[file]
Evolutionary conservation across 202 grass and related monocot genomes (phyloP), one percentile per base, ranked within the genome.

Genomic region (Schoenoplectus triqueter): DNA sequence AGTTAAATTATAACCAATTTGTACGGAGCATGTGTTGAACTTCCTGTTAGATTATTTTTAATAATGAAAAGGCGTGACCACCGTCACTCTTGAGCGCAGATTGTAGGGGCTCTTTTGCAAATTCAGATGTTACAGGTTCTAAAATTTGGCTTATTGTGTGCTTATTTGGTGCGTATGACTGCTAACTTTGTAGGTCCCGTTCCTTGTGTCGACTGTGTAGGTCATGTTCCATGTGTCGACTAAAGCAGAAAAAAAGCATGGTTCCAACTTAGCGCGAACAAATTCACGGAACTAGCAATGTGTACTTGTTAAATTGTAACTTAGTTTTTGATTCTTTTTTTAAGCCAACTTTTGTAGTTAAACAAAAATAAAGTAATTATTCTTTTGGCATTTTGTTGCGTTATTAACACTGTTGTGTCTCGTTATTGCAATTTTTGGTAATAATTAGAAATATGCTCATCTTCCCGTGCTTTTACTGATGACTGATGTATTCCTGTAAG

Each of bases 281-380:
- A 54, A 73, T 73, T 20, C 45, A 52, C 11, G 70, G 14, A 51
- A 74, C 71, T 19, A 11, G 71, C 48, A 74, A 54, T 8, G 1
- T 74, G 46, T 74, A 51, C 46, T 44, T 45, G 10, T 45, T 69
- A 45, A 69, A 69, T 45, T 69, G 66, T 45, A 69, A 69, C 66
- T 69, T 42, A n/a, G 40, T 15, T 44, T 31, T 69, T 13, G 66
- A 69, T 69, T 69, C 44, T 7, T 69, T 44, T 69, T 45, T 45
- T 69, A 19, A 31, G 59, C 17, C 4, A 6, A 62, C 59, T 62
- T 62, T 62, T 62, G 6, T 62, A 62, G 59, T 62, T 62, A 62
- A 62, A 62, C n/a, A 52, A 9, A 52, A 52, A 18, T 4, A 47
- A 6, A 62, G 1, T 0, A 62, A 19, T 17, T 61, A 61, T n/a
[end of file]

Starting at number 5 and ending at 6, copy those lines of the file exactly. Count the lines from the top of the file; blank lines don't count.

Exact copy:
- A 74, C 71, T 19, A 11, G 71, C 48, A 74, A 54, T 8, G 1
- T 74, G 46, T 74, A 51, C 46, T 44, T 45, G 10, T 45, T 69